The silencing factor Sir3 clusters together the ends of yeast chromosomes, Ruault et al. report.
Yeast telomeres gather into distinct subcompartments near the nuclear periphery, thereby concentrating the gene-silencing factors that bind them. This improves the silencing of genes lying near chromosome ends, while avoiding inappropriate repression of genes located elsewhere in the genome. Silencing may in turn regulate clustering, because deleting components of the Sir2–Sir3–Sir4 silencing complex disrupts telomere organization.
Ruault et al. overexpressed individual subunits of the Sir2–Sir3–Sir4 complex to investigate which of them was responsible for aggregating telomeres. Sir3 overexpression bunched telomeres into larger foci than those found in wild-type cells and repressed genes in subtelomeric regions more stably. Silencing wasn't required for telomere clustering to occur, however. Overexpression of a Sir3 mutant lacking silencing activity still induced large telomere clusters, even in the absence of Sir2 and Sir4. But deleting the telomeric protein Rap1 blocked the Sir3 mutant's recruitment to chromosome ends and prevented it from inducing telomere hyperclustering.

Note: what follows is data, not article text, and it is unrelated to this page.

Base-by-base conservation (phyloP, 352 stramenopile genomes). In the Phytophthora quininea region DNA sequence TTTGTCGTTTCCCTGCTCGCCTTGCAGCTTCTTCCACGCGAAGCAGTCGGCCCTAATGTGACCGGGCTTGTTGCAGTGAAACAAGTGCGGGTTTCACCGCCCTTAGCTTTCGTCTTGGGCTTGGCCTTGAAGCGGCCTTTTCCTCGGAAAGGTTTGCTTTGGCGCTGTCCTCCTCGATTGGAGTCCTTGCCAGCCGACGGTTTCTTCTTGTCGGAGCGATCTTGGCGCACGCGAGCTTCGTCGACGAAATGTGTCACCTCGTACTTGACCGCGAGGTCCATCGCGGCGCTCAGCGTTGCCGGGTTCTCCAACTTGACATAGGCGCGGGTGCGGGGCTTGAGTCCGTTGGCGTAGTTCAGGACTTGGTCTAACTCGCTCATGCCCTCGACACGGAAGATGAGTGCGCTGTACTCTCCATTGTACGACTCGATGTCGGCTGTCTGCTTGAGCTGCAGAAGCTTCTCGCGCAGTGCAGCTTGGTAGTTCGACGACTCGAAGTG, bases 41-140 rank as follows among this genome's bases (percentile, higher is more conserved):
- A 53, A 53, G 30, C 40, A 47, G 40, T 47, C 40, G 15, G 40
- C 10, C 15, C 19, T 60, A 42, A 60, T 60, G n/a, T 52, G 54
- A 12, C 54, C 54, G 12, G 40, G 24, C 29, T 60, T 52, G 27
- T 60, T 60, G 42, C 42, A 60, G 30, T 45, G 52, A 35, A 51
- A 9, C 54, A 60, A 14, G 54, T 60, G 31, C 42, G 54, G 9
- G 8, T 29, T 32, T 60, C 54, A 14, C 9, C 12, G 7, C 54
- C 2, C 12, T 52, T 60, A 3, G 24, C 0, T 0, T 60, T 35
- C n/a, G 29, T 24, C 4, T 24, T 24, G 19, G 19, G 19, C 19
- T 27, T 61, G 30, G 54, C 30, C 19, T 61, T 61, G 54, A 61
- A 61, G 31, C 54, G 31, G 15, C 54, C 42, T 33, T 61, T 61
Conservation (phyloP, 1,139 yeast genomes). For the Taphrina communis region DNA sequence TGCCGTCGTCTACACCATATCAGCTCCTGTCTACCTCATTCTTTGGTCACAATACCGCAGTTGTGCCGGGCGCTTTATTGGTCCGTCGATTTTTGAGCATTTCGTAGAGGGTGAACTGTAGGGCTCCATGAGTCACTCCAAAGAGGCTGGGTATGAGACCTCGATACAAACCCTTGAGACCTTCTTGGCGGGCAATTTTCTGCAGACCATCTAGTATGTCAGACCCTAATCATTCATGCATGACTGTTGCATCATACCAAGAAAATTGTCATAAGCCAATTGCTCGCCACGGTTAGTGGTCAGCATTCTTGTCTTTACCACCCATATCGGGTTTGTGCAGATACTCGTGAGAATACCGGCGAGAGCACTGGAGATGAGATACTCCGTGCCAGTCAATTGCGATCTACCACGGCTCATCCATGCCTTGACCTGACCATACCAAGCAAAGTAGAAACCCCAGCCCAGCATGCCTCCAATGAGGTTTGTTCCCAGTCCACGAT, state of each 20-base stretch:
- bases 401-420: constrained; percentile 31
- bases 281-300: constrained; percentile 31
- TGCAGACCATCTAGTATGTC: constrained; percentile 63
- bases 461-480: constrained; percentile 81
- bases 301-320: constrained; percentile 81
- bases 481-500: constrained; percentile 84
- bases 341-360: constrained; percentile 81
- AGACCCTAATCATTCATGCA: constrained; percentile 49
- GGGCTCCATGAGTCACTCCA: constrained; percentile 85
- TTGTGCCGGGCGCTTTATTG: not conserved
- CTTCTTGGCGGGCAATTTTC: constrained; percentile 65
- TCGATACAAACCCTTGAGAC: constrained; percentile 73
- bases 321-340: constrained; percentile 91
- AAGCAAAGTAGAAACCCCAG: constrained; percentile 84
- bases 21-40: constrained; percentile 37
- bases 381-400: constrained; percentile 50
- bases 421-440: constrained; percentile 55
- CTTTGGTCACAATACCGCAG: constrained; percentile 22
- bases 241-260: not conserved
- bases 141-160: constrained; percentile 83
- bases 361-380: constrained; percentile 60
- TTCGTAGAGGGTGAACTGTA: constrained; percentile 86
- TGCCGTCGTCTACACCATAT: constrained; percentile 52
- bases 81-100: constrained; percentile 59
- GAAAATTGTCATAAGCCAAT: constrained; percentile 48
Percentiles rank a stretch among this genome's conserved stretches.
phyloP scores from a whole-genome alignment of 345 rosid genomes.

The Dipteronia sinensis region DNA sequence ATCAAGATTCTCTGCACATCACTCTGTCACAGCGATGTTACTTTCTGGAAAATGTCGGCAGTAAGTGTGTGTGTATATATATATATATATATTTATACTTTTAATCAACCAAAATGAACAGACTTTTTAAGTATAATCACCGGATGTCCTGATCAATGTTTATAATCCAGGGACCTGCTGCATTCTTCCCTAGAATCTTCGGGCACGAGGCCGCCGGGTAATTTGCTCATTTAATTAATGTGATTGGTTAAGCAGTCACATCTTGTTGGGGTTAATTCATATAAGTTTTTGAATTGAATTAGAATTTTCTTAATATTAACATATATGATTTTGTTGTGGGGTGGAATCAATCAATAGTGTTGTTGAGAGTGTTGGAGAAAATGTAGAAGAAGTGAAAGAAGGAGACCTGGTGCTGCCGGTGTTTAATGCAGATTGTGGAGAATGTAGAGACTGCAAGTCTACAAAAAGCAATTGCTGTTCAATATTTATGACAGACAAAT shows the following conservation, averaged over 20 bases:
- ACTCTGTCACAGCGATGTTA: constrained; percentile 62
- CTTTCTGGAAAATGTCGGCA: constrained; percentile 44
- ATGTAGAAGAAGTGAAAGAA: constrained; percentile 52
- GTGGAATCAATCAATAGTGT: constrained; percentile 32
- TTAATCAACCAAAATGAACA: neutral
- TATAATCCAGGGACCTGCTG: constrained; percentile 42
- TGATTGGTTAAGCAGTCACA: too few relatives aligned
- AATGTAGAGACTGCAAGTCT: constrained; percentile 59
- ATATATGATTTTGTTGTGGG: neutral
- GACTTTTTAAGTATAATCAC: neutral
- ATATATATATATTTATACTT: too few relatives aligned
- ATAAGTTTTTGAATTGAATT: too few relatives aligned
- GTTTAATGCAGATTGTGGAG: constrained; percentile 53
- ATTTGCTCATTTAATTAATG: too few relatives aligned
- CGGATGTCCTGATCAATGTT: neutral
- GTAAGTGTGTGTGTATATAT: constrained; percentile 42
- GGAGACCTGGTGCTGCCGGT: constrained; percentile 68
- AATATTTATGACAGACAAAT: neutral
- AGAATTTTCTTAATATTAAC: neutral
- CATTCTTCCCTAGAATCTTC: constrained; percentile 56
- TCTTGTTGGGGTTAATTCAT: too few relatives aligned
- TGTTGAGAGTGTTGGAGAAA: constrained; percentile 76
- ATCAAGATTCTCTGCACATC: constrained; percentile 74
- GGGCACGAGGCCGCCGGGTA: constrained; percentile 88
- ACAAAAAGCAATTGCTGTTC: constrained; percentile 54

Because Sir3 can oligomerize with itself, Ruault et al. think that neighboring telomeres are held together by arrays of the protein at chromosome ends. Mammalian telomeres normally don't cluster, but different chromatin proteins may act similarly to organize other parts of the genome.
Although silencing isn't required for clustering, Sir3’s involvement in both processes ensures that telomere organization and function are tightly linked. Senior author Angela Taddei now wants to investigate whether environmental changes that affect gene silencing also regulate telomere aggregation.